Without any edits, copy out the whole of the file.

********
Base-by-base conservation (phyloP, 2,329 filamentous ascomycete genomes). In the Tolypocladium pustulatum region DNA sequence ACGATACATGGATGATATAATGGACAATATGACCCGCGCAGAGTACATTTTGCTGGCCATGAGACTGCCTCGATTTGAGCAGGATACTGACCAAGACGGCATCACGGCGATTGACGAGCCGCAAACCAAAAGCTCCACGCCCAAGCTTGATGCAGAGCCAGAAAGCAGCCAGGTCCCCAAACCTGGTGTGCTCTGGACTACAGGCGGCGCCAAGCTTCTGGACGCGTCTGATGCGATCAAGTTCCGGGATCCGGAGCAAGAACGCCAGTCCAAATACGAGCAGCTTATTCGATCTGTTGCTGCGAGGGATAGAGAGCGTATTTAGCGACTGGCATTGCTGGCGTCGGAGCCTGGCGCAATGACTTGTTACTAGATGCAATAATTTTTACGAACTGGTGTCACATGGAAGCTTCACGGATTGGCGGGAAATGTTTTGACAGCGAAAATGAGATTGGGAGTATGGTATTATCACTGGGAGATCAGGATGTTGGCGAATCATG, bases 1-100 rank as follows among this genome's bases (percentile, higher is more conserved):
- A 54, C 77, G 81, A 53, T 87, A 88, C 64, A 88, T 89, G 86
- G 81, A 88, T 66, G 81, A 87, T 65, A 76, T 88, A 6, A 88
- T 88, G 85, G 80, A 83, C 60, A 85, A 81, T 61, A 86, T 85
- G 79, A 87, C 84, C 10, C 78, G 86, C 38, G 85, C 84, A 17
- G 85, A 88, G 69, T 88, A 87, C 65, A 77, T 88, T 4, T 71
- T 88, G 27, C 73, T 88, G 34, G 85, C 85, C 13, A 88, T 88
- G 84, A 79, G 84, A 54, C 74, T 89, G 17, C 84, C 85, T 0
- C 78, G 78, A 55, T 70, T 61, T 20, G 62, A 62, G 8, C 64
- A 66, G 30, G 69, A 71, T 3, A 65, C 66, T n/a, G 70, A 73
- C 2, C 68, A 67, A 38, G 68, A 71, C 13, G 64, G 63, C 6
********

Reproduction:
Base-by-base conservation (phyloP, 2,329 filamentous ascomycete genomes). In the Tolypocladium pustulatum region DNA sequence ACGATACATGGATGATATAATGGACAATATGACCCGCGCAGAGTACATTTTGCTGGCCATGAGACTGCCTCGATTTGAGCAGGATACTGACCAAGACGGCATCACGGCGATTGACGAGCCGCAAACCAAAAGCTCCACGCCCAAGCTTGATGCAGAGCCAGAAAGCAGCCAGGTCCCCAAACCTGGTGTGCTCTGGACTACAGGCGGCGCCAAGCTTCTGGACGCGTCTGATGCGATCAAGTTCCGGGATCCGGAGCAAGAACGCCAGTCCAAATACGAGCAGCTTATTCGATCTGTTGCTGCGAGGGATAGAGAGCGTATTTAGCGACTGGCATTGCTGGCGTCGGAGCCTGGCGCAATGACTTGTTACTAGATGCAATAATTTTTACGAACTGGTGTCACATGGAAGCTTCACGGATTGGCGGGAAATGTTTTGACAGCGAAAATGAGATTGGGAGTATGGTATTATCACTGGGAGATCAGGATGTTGGCGAATCATG, bases 1-100 rank as follows among this genome's bases (percentile, higher is more conserved):
- A 54, C 77, G 81, A 53, T 87, A 88, C 64, A 88, T 89, G 86
- G 81, A 88, T 66, G 81, A 87, T 65, A 76, T 88, A 6, A 88
- T 88, G 85, G 80, A 83, C 60, A 85, A 81, T 61, A 86, T 85
- G 79, A 87, C 84, C 10, C 78, G 86, C 38, G 85, C 84, A 17
- G 85, A 88, G 69, T 88, A 87, C 65, A 77, T 88, T 4, T 71
- T 88, G 27, C 73, T 88, G 34, G 85, C 85, C 13, A 88, T 88
- G 84, A 79, G 84, A 54, C 74, T 89, G 17, C 84, C 85, T 0
- C 78, G 78, A 55, T 70, T 61, T 20, G 62, A 62, G 8, C 64
- A 66, G 30, G 69, A 71, T 3, A 65, C 66, T n/a, G 70, A 73
- C 2, C 68, A 67, A 38, G 68, A 71, C 13, G 64, G 63, C 6